Wednesday, November 5
In 2012, Bill Roorbach brought us Life Among Giants, which was much-acclaimed by critics and readers alike. The New York Times, in a rave review, called it “Alive, electric and surprisingly dangerous.” The Washington Post said it was “A bighearted, big-boned story . . .Roorbach is a humane and entertaining storyteller with a smooth, graceful style.” Roorbach’s new novel, The Remedy for Love, does not disappoint. You'll recognize his signature storytelling style in a very different kind of novel -- just as big hearted, but on a much more compact scale.
Eric is a middle-aged “small-town lawyer with no cases,” struggling with separation and lost love, when he lays eyes on a young woman in the supermarket line who's just such a disaster. Danielle is a hot mess brimming with suspicion and hostility, to say nothing of being hobbled by a bad sprain and no immediate prospects. When Eric helps her with her groceries -- and then, episode by episode, with bits of her torn-up life, young Danielle responds mostly with cagey bitterness, dismissing the train wreck that is her existence with tossed-off observations like “[p]eople are complicated.” Yes, they are, and Danielle—if that is her real name, for, as she tells him, it’s “Danielle, for now”—is more complicated than most. Set against the backdrop of a howling Maine blizzard (“Storm of the Century, that’s what I heard,” says Eric. “Of course that’s what they always say”), Roorbach’s story never takes an expected or easily anticipated turn. Eric makes a project of Danielle, a project that brings some glimmer of meaning into his life. Danielle, in turn, resents being made into said project. She’s an exceedingly strange bird, but strange is better than nothing -- maybe, for Danielle is harboring enough secrets to keep an NSA agent busy for years. “I’m sure I lied,” she tells Eric. And so she has, though she has her reasons, which we learn as Roorbach’s superbly grown-up love story unfolds.
Lyrical, reserved and sometimes unsettling -- and those are the happier moments. Another expertly delivered portrait of the world from Roorbach, that poet of hopeless tangles.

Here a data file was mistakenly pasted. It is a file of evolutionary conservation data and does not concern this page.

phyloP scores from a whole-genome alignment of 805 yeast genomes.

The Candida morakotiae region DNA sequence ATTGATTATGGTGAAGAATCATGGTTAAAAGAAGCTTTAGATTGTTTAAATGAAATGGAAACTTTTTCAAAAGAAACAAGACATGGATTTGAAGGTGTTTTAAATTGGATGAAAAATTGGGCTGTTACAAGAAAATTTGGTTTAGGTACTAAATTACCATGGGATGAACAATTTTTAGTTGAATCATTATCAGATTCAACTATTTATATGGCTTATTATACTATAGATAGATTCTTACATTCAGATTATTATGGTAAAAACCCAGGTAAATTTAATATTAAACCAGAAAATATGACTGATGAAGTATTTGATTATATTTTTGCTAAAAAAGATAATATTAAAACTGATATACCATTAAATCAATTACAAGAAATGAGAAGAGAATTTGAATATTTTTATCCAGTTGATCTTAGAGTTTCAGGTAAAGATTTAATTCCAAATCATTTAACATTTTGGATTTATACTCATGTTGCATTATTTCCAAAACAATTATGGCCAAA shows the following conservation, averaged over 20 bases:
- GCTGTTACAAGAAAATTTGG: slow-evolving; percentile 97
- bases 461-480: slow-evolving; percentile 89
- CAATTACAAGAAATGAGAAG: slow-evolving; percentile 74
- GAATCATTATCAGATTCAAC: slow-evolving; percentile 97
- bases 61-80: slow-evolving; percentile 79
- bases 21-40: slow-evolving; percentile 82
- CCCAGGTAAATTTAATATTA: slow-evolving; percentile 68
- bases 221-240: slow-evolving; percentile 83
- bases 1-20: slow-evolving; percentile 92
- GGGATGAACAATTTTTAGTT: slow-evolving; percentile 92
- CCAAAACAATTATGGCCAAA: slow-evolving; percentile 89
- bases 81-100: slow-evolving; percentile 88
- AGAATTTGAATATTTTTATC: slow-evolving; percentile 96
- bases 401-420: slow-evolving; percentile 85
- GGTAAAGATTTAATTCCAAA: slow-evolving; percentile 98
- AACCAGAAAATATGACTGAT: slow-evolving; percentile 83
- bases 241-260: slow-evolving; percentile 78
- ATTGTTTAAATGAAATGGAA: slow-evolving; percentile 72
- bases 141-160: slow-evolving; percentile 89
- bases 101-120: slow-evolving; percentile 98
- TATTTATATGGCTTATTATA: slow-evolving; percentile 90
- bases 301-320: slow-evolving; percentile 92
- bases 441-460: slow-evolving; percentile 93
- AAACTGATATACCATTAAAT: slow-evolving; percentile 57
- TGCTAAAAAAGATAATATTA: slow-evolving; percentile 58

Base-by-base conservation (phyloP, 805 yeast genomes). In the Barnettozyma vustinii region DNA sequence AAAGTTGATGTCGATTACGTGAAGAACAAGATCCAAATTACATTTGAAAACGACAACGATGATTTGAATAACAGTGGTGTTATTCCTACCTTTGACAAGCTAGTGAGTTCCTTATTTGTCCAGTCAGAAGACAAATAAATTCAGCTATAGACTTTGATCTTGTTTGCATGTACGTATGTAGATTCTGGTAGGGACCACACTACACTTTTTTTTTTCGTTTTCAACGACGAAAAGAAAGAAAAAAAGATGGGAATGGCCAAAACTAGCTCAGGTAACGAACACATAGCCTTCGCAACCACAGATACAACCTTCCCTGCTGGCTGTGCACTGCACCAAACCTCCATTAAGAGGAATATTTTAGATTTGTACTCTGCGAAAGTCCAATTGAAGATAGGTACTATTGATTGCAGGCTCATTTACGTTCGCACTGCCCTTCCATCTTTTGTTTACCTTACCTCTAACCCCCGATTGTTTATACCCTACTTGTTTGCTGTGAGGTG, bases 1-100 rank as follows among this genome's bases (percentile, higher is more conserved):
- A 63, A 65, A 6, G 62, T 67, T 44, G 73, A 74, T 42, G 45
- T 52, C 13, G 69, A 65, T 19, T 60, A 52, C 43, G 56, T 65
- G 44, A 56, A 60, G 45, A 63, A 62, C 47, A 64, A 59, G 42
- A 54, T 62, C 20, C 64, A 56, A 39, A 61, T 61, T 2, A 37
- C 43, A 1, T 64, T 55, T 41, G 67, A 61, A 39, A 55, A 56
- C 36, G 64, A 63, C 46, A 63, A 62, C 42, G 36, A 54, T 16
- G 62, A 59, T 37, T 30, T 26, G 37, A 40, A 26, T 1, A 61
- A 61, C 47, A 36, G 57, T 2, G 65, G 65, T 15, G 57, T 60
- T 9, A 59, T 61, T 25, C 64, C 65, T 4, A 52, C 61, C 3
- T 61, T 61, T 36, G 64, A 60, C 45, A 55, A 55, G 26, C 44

“The Remedy for Love is not the remedy for sleep deprivation. You’ll stay up all night . . . It is relentless and brilliant. Leave it to Roorbach to tease out the subtlest nuances in the progress of love while stoking a tale that is as gripping as any Everest expedition--and that is also tender and terrifying and funny and, in the end, so true it seems inevitable. I’m not sure there’s another American writing today who can lay down a love story, or any story, with the depth and appeal and freshness of Bill Roorbach.” —Peter Heller, author of The Dog Stars
Bill Roorbach's Life Among Giants is in development at HBO for a multi-year drama series. His other books include the Flannery O'Connor Prize and O. Henry Prize winner Big Bend, the classic novel of competitive skiing and suppressed trauma, The Smallest Color, Temple Stream, winner of the Maine Prize for nonfiction, Into the Woods: Essays, and the romantic memoir Summers with Juliet. His famous craft book, Writing Life Stories: Making Memories into Memoir, Ideas into Essays, and Life into Literature, is used in writing programs around the world. His short work has been published in Harper's, Orion, The Atlantic Monthly, Playboy, The New York Times Magazine, Granta, New York, and elsewhere; you mayhave heard his story "Big Bend' read by James Cromwell at the Getty Center for NPR's "Selected Shorts". He lives in Maine with his family, and we're very pleased he's making a return visit to Booksmith.